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Same-sex marriage: Rhode Island is next, but where after that?

With Rhode Island poised to become the 10th state to legalize same-sex marriage following a key vote in the state’s General Assembly scheduled for Thursday, supporters of marriage equality are shifting their focus to other states.

At least six states are actively considering same-sex marriage legislation, three of which could see passage this year.

Elsewhere, the Santa Fe, N.M., city council has passed a controversial resolution recognizing same-sex marriage as legal in New Mexico, citing the fact that state marriage laws are gender-neutral and do not define marriage as between a man and a woman. A statutory list of prohibited marriages also does not list same-sex couples.

N.M. Attorney General Gary King is in the process of coming up with an opinion on the subject.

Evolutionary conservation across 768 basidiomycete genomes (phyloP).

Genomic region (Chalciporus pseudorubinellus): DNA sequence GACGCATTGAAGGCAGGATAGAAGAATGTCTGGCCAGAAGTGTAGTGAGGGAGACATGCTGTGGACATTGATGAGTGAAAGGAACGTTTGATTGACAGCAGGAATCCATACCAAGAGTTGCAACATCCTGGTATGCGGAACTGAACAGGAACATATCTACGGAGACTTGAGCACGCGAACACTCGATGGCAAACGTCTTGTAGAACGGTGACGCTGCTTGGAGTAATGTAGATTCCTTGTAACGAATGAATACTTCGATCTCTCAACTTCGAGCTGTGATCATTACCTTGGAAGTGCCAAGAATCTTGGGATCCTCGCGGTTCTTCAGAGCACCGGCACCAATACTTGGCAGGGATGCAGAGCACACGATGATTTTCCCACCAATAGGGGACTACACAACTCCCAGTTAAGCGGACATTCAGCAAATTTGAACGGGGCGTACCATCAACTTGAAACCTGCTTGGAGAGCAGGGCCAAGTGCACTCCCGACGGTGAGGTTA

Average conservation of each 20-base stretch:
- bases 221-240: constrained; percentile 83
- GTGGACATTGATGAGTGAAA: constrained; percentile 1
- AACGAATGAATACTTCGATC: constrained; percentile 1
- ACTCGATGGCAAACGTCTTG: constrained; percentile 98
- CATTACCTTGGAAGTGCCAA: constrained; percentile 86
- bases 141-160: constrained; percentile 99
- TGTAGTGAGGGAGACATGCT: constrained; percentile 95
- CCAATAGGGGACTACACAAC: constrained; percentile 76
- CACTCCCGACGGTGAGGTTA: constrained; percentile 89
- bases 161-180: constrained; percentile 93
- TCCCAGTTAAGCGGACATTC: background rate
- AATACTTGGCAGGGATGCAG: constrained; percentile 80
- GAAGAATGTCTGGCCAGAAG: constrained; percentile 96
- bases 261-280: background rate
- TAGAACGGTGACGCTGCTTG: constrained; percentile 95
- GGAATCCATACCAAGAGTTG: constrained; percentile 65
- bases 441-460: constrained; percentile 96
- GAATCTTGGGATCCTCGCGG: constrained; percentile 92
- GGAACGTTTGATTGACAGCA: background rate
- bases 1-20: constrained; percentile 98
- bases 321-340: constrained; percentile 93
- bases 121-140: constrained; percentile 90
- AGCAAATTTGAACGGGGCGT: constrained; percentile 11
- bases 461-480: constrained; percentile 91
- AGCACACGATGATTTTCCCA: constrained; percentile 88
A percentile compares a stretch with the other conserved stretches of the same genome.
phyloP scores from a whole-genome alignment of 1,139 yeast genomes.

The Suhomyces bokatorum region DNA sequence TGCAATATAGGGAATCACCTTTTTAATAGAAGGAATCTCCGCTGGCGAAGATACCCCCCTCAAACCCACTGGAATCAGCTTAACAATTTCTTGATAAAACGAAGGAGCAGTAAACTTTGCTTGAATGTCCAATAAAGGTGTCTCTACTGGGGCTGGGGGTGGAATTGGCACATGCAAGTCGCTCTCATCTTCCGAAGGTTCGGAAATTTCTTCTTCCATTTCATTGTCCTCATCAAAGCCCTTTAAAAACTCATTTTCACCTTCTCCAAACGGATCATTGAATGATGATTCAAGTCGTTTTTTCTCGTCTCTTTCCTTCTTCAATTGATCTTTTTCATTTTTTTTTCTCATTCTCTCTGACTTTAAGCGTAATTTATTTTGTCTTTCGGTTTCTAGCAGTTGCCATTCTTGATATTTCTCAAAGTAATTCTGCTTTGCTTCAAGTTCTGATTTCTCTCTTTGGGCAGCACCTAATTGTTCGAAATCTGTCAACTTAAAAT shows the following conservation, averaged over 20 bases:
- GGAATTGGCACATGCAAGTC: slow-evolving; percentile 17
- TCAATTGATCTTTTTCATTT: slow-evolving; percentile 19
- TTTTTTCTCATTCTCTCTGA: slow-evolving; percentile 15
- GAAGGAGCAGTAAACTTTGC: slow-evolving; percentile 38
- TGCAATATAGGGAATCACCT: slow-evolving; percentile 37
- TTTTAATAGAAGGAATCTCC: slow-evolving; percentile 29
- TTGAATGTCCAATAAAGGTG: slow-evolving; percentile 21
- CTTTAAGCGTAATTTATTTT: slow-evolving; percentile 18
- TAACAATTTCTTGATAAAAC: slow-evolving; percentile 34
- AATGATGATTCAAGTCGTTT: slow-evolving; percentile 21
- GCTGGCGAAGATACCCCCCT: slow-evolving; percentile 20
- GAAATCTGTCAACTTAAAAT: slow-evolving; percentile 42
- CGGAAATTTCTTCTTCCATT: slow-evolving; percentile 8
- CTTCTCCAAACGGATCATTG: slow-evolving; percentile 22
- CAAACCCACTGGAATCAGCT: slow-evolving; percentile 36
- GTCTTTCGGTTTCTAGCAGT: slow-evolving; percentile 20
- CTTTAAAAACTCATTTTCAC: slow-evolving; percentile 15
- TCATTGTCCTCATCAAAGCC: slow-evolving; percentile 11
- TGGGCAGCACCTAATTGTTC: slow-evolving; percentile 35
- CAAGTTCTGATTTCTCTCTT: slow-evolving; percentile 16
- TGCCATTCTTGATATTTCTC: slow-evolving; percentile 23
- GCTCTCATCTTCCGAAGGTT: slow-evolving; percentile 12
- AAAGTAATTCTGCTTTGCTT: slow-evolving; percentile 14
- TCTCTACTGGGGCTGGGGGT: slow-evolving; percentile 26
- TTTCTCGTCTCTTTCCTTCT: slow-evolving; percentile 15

And the U.S. Supreme Court is currently considering a constitutional challenge to California’s Proposition 8. While the high courts appears reluctant to strike down gay marriage bans across the country, legal observers predict a ruling that will likely allow same-sex marriages to resume in California more than four years after gays and lesbians first won the right to wed in the state courts and lost it a few months later at the ballot box.

Associated Press contributed to this report.



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